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January 11, 2021

The role of research and development in the pharmaceutical industry

The primary activities of life science R&D, and how virtual engagement and insight management can increase efficiencies.
research and development in the pharmaceutical industry

Research and development (R&D) in the pharmaceutical industry is the key driver in developing and pushing new medical advances to market. Life science organizations invest billions of dollars every year in R&D, a figure that’s exploded over the past few years due to COVID-19.

Research and development — discovering, producing, and marketing innovative drugs and medical devices — is the pharma industry’s lifeblood.

It’s estimated the average cost to successfully develop a new drug is more than $2 billion. But there’s a big payback: a new medicine or therapy that can potentially improve or even save lives. Investment in R&D can also improve the overall health of the population and save money by reducing hospitalizations and operating costs in the health sector. And of course, this critical function helps companies innovate and realize growth potential.

Not all drugs make it to market from phase 1 clinical trials – in fact, fewer than 10% reach this milestone – or even progress to trials at all, but the expenditure pays for itself. Research shows that the pharmaceutical industry recorded nearly $1.25 trillion in global sales in 2020, about 45% of that from North America.

Now, pharma R&D trends such as insights management and virtual engagement are impacting how this important function will innovate and change in the future. Life science organizations are embracing digital transformation, using virtual tools, and leveraging pharma R&D analytics to accelerate timelines and make the process of development more efficient.

What is the role of research and development in the pharmaceutical industry?

How does clinical research work? The pharma R&D process is simply the series of activities targeted to reach the goal of discovering and delivering new medical drugs, devices, or therapies to market.

Very basically, R&D in the pharma industry involves:

  • Pre-clinical research and discovery of innovative drugs
  • Clinical testing of prescription drugs in trials
  • Preparation and submission of applications for Food and Drug Administration or FDA approval
  • Designing production processes for the new product
  • Clinical testing of a new drug against an existing drug to ultimately show the new product’s superior benefits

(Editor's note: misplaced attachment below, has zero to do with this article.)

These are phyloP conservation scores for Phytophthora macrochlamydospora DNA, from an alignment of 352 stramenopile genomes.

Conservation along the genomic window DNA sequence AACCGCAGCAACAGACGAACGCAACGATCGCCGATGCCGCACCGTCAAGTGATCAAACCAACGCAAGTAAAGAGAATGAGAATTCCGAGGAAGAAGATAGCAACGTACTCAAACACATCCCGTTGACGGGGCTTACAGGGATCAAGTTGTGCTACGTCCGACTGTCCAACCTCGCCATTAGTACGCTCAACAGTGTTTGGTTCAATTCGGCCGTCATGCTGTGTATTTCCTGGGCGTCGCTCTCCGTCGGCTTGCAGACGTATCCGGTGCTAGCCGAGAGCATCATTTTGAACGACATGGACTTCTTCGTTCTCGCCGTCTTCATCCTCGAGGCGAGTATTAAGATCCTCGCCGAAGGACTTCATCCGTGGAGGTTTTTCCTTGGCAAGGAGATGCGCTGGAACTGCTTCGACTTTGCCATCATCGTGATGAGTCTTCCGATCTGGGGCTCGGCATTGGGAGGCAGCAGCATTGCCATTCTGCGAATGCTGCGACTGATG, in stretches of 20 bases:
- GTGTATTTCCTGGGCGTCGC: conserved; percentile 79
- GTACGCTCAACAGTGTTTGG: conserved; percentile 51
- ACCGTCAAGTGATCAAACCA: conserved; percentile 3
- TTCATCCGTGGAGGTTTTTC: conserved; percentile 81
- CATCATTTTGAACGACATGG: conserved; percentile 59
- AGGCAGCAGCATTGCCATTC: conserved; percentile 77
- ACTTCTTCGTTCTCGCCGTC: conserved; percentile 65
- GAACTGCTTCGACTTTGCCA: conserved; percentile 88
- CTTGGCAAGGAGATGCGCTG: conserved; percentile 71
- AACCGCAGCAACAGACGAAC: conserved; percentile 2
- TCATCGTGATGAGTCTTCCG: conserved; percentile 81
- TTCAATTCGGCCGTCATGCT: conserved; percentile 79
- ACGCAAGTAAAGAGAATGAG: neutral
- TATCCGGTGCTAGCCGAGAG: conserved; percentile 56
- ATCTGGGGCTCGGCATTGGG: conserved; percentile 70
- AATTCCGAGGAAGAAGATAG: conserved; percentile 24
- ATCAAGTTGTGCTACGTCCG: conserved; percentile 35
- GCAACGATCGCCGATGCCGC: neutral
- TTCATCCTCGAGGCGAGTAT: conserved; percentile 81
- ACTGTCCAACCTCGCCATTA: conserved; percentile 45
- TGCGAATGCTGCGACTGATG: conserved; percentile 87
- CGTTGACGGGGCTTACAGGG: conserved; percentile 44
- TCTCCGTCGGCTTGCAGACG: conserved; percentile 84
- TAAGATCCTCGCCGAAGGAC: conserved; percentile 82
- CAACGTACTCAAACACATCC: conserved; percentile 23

• Additional clinical trials after a new drug reaches the market, for safety monitoring and detection of additional side effects that may not have been observed in earlier trials during development
  • Line extensions, or innovations and improvements for existing prescription drugs, which include developing new dosages and delivery systems and testing for additional potential uses

These vary from one pharma company to another; small and large firms focus on different activities within this group.

How do insights management and virtual engagement help the R&D process?

The most effective developmental journey of a new drug or medical device requires accurate, timely clinical and business insights at every turn. Without them, the R&D process can suffer from what’s known as the life science insight gap, which costs pharmaceutical companies billions of dollars and years of wasted time.

Among the challenges exacerbated by the COVID-19 pandemic were existing problems with traditional virtual meetings, one-off affairs with uncertain attendance, and unpredictable participation. Critical information isn’t efficiently collected, used, or shared. The insight gap has challenged R&D teams to find new ways to communicate through virtual engagement that actually deliver results.

Using Within3’s insights management platform, R&D teams are able to:

  • Shorten timelines. Convenient asynchronous sessions, sometimes held in conjunction with live webcasts, are held over days or weeks to encourage full attendance and participation. No more wasted time scheduling individual sessions, with spotty participation or a few vocal personalities dominating proceedings. More data points are gathered as more feedback and new ideas are shared.
  • Stay abreast of the latest news. Increased engagement drives more up-to-date reactions to fresh data on scientific trends and research.
  • Identify the right experts during the development process. Identifying and selecting the right people – including emerging experts and not just the usual list – to help you avoid the insight gap and give you fresh insights needed to drive results.

To learn more about how pharmaceutical organizations can get started with insights management, download our white paper “Best Practice Guide: Transforming Insights into Business Value.”

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